Silverado (1985)

Directed by Lawrence Kasdan

This is a western that wants so much to be a great western, wants so much to emulate and to pay homage to style and at the same time infuse it with a contemporary relevance (and thus revitalize or at least demonstrate the genre’s continuing ability to work) …

It wants to do all these but sadly, never quite makes it.

But God knows you’re rooting for it, and Silverado does succeed to an extent.

It’s a bit like the thief who stumbles on a treasure of jewels but can only steal so much. He wants to steal it all but can’t carry that much — but he tries and in the end gets caught because he lingers too long trying to grab it all.

It certainly has everything in it: the gunplay, the landscapes, the rousing music (in the tradition of The Magnificent Seven). So why does it not quite make it?

Frankly, it’s too long. It has too many good storylines in it because it conjures too many western character types. It might have worked, as it does in The Magnificent Seven, but writer-director Lawrence Kasdan is too much of a good storyteller. He can’t resist mining all the lines and in the end gets bogged down.

If it had, say, only two primary lines it could focus on them, while the other, secondary lines could be handled more breezily as supports for the main line or lines. But Kasdan wants to do it all.

It also becomes a bit confusing because you’re never quite sure where your focus should be.

Danny Glover, Kevin Costner, Scott Glenn and Kevin Kline as the four strangers that become friends.

Compounding the problem is the admitted deletion (see DVD documentary) of the romance story with Patricia Arquette. This was dropped, as the filmmakers tell us, due to the film’s length and (probably more to the point) an inability to develop and resolve it adequately.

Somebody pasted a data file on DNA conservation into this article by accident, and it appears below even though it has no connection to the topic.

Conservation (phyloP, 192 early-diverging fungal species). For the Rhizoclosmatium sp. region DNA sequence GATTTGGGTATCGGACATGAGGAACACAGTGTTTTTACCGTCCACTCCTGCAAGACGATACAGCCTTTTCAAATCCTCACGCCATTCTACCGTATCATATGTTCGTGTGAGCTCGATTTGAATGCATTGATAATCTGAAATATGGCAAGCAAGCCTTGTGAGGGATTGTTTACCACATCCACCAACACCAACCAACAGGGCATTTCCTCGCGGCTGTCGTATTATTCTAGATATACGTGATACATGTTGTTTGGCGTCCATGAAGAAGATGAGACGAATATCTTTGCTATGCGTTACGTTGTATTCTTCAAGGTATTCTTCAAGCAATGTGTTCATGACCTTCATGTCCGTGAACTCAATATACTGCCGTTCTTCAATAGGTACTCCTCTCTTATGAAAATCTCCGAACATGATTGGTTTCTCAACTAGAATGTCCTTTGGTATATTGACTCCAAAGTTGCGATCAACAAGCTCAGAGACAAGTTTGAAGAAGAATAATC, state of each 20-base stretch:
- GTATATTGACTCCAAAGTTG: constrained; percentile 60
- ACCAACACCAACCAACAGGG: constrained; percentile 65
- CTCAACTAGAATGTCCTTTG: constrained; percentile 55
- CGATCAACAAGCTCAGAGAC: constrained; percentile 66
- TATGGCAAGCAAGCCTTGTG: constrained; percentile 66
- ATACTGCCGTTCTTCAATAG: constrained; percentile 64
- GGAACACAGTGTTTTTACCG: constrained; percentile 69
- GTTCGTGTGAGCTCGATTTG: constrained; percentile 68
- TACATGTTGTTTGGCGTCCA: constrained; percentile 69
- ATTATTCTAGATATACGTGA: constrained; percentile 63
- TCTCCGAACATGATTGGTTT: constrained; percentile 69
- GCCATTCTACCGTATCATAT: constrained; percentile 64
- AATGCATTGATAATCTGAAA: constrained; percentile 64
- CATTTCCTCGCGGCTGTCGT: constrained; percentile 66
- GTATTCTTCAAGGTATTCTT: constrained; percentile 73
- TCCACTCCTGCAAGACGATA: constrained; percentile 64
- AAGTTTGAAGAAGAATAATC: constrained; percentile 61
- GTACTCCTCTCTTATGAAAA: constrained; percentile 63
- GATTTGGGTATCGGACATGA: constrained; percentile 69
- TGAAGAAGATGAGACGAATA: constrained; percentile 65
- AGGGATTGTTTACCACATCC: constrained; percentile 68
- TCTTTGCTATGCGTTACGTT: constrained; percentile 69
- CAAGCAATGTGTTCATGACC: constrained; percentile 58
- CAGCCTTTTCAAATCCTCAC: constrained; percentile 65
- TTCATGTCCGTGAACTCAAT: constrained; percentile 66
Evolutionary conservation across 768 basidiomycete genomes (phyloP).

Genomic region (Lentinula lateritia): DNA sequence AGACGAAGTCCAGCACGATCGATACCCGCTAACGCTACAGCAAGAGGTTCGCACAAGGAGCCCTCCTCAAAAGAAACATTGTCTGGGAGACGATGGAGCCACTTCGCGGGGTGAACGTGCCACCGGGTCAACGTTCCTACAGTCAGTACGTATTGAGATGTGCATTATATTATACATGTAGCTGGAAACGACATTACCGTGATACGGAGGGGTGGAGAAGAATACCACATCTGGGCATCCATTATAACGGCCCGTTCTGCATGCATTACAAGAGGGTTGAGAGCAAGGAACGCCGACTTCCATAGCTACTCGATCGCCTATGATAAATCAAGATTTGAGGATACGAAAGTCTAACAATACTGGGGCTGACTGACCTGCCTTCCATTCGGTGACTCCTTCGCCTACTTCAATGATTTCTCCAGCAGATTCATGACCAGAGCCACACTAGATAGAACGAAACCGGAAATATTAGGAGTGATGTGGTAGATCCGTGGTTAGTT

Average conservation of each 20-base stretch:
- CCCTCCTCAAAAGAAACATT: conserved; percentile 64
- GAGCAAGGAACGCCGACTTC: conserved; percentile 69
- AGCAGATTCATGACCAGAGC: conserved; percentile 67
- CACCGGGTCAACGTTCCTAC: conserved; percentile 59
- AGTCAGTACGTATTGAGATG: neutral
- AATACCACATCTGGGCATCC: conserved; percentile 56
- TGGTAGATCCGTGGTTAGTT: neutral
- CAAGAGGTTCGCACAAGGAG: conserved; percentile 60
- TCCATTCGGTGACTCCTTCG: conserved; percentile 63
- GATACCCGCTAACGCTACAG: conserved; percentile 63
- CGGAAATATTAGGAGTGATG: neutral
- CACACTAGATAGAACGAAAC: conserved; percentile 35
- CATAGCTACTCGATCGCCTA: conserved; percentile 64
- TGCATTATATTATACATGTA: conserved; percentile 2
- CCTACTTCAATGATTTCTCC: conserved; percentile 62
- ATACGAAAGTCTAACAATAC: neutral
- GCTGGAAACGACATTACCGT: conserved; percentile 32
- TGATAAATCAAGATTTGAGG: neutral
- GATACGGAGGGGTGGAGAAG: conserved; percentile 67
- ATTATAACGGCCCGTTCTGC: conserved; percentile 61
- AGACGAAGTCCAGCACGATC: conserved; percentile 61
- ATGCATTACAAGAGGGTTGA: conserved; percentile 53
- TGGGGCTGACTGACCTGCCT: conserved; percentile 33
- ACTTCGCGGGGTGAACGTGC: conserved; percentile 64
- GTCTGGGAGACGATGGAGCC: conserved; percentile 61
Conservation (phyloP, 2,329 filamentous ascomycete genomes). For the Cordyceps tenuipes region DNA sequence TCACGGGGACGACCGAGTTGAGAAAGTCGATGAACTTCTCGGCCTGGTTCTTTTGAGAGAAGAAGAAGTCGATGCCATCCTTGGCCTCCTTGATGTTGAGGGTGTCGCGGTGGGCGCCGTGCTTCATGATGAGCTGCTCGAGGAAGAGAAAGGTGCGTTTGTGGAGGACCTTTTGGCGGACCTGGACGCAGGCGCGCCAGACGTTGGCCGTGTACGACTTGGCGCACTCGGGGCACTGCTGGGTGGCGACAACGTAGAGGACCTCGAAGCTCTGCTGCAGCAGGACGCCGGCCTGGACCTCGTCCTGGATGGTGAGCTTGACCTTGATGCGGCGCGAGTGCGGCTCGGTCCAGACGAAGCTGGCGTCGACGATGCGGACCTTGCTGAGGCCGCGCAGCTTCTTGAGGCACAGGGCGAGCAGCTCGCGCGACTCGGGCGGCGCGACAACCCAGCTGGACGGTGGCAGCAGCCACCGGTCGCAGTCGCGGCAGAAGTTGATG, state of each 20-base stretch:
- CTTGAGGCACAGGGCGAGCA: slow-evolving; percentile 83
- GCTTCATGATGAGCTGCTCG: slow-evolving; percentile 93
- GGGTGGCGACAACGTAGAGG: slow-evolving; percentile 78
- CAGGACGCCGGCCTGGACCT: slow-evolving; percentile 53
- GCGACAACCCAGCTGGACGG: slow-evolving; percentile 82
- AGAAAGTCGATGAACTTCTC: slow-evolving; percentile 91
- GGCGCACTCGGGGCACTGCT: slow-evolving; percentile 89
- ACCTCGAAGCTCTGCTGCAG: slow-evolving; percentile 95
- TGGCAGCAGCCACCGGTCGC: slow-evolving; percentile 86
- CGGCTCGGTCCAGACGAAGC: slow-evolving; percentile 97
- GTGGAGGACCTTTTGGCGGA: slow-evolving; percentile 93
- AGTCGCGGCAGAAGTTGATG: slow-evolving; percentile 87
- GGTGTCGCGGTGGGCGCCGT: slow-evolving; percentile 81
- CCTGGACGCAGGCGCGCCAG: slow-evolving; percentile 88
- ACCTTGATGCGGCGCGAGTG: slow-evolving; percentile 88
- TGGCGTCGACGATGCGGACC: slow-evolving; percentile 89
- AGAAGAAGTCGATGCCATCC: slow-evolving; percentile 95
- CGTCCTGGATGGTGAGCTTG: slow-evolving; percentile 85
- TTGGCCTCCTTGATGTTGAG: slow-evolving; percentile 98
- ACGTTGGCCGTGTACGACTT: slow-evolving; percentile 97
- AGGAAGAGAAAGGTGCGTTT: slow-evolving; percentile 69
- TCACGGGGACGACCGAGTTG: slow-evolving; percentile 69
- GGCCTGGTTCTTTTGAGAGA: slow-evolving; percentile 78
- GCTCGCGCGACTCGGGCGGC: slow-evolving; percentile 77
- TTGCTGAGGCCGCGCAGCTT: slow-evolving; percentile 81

That’s a good reason for dropping it, but unfortunately it creates trouble with the final edit. At the end we see the traditional western resolution of heroes riding off, each with some kind of romantic resolution. And it’s hard to figure out where these came from.

It’s because they weren’t properly enunciated in the on-screen story. They may have been there in the script but not in the final edit.

I liked Silverado but I suspect it is more it’s channeling of the western idea and the movie’s actors (all of whom I always like).

While there may be the odd exception, most great westerns are very simple and are very focused on just a few characters and at most two storylines. They’re characterized by their simplicity. Here, there are two many good characters and too many good story ideas. They kind of cancel one another out.

In the end you feel as if you’ve seen the ghost of the western, rather than the living, real thing.

It has the look and feel of the Hollywood western, but it doesn’t have the bones.

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